Page 1:Upgrading your Laptop
Page 2:ViDock Gfx PRO: Features and Specifications
Page 3:ViDock Gfx PRO: First impressions and examination
Page 4:Operating System Factors and Workarounds
Page 5:Limitations, Installation, Usability
Page 6:Test System and Configuration
Page 7:Game Benchmarks
Page 8:3D Application and HD Video Playback Benchmarks
Page 9:Modifying the ViDock for use with other graphics cards: the Radeon 2600 XT and 3870
Modifying the ViDock for use with other graphics cards: the Radeon 2600 XT and 3870
Without faster graphics cards to test through the ViDock’s ExpressCard interface, it’s difficult to judge exactly how much of an impact the slower bus has on performance. To that end, let’s see if we can do a few modifications and help the ViDock accommodate some faster video cards. (Of course, this sort of thing will almost certainly void your warranty, so it’s not something we’d recommend by any stretch of the imagination.)
With the ViDock open, it’s easy to imagine taking out the stock Radeon 2600 PRO and substituting a more powerful video card. The cards we chose to put in the ViDock would have to be Radeons to work with the driver, so we chose a Sapphire 2600 XT and an HIS 3870 to work with.
The 2600 XT was quite easy to integrate into the ViDock chassis. The large silent heat sink was a bit too large to fit in the enclosure, but we simply ran it with the enclosure off of the unit. Since the 2600XT doesn’t require a separate power connector, it was that simple.
The Radeon 3870 was another kettle of fish entirely, though. The large card interfered with some of the parts on the ViDock chassis that had to be temporarily removed. In addition, the 3870 requires its own dedicated power cable; to get the card to work, we had to hotwire a separate power supply to provide the 3870 with the juice it needed to run. This was not a very practical solution for real use, but we figured it would get us through the benchmarks.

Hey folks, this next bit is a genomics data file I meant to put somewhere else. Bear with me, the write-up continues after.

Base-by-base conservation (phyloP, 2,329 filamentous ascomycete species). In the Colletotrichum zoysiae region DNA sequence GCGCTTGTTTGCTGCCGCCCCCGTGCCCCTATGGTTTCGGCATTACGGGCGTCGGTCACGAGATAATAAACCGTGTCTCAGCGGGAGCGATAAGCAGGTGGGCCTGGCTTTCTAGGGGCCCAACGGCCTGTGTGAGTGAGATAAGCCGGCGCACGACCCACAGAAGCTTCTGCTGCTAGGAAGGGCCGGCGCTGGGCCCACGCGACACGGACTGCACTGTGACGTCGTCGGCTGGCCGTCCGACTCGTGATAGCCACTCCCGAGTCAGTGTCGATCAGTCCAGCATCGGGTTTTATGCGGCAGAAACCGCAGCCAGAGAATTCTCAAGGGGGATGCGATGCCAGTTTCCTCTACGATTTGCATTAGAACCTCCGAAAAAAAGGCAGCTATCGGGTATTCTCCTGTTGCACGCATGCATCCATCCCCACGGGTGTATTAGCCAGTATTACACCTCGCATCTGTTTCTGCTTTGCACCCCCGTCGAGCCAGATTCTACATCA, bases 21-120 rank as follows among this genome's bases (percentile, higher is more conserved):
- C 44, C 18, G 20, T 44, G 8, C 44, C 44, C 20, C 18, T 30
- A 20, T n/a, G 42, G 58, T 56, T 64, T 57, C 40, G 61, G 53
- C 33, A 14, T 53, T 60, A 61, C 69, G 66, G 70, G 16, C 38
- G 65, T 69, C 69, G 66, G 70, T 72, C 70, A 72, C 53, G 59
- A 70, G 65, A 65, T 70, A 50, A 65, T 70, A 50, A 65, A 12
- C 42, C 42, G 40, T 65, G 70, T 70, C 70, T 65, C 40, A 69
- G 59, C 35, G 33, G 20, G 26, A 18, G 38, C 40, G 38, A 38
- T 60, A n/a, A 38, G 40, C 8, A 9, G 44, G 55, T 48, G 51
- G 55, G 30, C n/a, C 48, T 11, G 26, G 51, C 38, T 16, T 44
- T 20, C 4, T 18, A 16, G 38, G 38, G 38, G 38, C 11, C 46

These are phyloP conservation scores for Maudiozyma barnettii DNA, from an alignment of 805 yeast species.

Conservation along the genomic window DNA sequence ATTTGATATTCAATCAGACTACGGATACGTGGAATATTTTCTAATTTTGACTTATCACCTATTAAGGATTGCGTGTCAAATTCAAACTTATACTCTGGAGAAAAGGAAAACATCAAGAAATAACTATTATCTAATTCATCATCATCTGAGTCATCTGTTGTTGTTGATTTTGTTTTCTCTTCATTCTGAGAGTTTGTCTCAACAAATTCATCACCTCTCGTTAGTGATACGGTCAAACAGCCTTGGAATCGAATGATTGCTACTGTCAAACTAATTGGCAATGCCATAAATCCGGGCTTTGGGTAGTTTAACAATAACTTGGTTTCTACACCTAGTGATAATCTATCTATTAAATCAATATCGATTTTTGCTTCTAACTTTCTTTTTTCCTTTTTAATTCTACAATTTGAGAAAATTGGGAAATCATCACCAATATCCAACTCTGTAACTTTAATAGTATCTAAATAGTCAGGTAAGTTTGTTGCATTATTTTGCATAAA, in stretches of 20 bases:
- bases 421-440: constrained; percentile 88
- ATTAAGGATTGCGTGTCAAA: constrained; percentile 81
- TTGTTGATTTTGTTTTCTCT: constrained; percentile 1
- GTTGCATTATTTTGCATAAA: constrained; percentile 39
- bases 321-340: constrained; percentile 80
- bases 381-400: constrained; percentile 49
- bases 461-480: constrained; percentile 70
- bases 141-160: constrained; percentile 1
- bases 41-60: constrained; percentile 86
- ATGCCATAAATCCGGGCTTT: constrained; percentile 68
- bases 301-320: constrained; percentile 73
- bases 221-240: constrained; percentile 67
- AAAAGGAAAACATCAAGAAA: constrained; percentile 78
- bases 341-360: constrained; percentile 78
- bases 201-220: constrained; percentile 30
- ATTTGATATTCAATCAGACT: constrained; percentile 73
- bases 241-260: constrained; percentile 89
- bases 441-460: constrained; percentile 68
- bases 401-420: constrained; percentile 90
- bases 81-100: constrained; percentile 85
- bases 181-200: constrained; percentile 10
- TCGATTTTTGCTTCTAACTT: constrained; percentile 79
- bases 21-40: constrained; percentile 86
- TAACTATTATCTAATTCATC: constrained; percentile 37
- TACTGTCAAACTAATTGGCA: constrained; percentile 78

After we got things going, we recorded the following data.
3dMark shows us the ExpressCard bandwidth bottleneck as clear as day. The Radeon 3870 should be getting scores many times that of the 2600 PRO in the stock ViDock, but instead we saw only a subtle increase in performance. The 2600 PRO is looking like a good match for the slow ExpressCard bus.
Prey shows us a close representation of what 3dMark just displayed: the ExpressCard bus is limiting the faster video cards so that they perform very close to the 2600 PRO that comes with the ViDock Pro.
At low settings, Crysis shows us a curious drop in performance for the Radeon 3870 compared to its slower 2600 brethren. This puzzling scenario defies explanation.
At the shader intensive medium settings, the 3870 takes its rightful place at the head of the pack. But it’s important to note that the 3870 can’t even muster enough power to play Crysis at medium settings at 1024x768, again because of the ExpressCard bus’s relatively low bandwidth.
Professional 3D applications show us more of the same story: the ExpressCard bus severely limits the performance of the Radeon 2600 XT and 3870. It’s no wonder that ViDock offers the Radeon 2600 PRO in the fastest ViDock model, as anything more is a waste of money and would just require more power to run.
- Upgrading your Laptop
- ViDock Gfx PRO: Features and Specifications
- ViDock Gfx PRO: First impressions and examination
- Operating System Factors and Workarounds
- Limitations, Installation, Usability
- Test System and Configuration
- Game Benchmarks
- 3D Application and HD Video Playback Benchmarks
- Modifying the ViDock for use with other graphics cards: the Radeon 2600 XT and 3870